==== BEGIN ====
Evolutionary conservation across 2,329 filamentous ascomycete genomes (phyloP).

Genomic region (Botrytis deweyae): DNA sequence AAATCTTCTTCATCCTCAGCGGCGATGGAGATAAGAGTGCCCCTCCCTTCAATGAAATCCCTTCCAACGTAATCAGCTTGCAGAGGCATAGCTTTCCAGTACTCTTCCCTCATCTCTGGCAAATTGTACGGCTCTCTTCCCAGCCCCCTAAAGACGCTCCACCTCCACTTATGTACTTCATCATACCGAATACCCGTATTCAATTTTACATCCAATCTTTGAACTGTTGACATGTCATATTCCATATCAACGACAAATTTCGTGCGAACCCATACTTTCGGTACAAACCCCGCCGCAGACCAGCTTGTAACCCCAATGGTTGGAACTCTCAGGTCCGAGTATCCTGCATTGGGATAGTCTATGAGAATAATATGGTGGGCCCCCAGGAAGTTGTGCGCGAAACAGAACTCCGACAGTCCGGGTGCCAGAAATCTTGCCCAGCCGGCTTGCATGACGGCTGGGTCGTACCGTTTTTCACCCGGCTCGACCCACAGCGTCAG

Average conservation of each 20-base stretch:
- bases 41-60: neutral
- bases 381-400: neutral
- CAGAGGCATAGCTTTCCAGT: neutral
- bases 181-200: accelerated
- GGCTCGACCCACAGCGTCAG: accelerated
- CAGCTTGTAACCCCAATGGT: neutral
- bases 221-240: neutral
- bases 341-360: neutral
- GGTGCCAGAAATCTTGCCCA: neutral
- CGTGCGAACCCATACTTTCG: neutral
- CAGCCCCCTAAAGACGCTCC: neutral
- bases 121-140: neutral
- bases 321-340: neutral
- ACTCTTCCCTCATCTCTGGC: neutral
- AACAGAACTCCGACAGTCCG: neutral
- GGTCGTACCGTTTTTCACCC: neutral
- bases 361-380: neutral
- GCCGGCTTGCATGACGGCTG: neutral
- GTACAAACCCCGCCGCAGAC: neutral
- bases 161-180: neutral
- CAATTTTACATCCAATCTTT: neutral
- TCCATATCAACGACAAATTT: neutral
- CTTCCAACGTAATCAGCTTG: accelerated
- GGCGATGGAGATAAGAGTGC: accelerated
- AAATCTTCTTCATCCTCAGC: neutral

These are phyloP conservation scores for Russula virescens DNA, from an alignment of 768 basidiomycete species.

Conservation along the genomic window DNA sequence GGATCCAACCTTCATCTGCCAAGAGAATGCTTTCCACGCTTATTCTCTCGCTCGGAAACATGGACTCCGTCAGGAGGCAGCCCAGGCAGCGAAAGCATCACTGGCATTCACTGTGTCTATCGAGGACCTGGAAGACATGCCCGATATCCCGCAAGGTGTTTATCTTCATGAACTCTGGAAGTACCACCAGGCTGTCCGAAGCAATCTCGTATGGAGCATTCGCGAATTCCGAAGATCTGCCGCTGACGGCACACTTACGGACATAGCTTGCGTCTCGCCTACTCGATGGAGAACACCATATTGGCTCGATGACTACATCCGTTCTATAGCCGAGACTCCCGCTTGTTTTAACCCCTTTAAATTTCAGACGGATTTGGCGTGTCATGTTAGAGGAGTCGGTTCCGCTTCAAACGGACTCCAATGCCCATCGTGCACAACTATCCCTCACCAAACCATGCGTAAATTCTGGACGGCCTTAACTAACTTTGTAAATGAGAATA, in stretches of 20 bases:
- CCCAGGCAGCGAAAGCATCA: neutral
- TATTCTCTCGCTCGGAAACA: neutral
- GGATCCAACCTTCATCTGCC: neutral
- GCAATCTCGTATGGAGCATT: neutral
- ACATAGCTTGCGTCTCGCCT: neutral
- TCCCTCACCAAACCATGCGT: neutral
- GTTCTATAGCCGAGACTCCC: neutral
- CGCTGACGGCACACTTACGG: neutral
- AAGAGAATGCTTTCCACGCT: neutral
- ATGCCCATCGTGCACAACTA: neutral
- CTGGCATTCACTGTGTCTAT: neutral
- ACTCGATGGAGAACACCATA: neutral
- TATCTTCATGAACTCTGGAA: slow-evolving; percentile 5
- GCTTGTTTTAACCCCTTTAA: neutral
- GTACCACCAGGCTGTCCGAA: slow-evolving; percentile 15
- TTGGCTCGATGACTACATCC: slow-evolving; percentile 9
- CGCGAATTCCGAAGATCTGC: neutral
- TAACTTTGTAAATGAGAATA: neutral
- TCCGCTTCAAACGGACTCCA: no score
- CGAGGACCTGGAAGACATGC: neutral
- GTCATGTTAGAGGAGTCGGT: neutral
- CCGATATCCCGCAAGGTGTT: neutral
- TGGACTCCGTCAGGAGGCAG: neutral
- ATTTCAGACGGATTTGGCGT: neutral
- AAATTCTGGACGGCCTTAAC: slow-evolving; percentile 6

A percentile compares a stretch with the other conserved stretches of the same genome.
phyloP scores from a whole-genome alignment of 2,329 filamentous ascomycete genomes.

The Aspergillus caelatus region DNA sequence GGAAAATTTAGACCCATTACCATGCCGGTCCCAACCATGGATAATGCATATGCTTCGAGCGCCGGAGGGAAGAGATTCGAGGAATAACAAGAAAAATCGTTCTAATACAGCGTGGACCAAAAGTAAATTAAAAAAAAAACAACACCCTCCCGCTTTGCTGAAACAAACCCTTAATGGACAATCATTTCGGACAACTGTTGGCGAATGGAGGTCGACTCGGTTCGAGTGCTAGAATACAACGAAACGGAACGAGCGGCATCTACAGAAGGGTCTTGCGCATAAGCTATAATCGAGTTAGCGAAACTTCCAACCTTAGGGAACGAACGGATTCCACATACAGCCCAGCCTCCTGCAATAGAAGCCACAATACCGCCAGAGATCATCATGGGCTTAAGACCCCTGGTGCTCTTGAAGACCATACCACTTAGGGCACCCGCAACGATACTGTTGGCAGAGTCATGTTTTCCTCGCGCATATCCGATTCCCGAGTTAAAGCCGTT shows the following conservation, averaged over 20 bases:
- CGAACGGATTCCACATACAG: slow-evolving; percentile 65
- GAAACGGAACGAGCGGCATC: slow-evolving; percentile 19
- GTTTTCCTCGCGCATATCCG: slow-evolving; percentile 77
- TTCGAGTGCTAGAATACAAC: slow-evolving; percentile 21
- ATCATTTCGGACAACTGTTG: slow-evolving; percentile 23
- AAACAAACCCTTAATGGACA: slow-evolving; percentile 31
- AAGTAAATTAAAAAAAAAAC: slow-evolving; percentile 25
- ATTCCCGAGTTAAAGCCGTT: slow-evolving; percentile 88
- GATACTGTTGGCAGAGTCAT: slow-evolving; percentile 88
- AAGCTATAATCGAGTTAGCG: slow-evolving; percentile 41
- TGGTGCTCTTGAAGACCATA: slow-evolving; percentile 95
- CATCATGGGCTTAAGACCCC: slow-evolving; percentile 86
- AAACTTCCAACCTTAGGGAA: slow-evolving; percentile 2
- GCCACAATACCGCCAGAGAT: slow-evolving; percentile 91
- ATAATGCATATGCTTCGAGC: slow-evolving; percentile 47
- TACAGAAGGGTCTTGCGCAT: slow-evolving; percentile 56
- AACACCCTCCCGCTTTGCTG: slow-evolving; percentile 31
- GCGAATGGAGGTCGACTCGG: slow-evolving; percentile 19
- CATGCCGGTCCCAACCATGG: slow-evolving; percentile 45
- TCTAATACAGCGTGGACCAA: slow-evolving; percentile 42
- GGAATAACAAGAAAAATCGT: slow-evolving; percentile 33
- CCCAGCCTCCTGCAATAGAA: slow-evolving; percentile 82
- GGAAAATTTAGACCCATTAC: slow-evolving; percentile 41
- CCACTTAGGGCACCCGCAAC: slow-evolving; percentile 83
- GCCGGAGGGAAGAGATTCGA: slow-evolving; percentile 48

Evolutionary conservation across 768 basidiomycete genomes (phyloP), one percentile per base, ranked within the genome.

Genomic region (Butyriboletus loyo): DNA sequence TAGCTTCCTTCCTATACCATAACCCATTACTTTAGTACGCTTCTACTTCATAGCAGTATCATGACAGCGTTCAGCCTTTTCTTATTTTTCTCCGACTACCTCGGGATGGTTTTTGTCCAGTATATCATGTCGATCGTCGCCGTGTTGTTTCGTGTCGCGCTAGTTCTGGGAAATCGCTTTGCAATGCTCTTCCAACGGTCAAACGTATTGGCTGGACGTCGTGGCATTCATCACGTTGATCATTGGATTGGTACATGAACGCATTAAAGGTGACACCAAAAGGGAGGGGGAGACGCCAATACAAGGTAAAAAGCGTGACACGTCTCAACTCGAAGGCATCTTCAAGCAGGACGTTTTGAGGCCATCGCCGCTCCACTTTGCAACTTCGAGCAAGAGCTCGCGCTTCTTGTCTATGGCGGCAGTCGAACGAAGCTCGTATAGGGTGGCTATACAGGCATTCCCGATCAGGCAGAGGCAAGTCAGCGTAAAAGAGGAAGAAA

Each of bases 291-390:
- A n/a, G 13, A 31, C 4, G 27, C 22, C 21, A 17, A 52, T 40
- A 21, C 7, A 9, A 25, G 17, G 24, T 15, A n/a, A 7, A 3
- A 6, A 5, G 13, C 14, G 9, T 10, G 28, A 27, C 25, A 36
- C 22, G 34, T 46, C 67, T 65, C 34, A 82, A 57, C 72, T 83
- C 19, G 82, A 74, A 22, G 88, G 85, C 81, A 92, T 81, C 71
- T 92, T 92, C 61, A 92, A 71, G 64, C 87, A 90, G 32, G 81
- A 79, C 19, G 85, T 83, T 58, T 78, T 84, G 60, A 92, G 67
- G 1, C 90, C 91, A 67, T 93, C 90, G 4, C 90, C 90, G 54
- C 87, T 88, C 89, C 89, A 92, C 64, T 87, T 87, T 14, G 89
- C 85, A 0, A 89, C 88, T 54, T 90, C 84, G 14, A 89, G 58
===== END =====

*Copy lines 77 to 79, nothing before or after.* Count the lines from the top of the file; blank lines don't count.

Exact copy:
- CATGCCGGTCCCAACCATGG: slow-evolving; percentile 45
- TCTAATACAGCGTGGACCAA: slow-evolving; percentile 42
- GGAATAACAAGAAAAATCGT: slow-evolving; percentile 33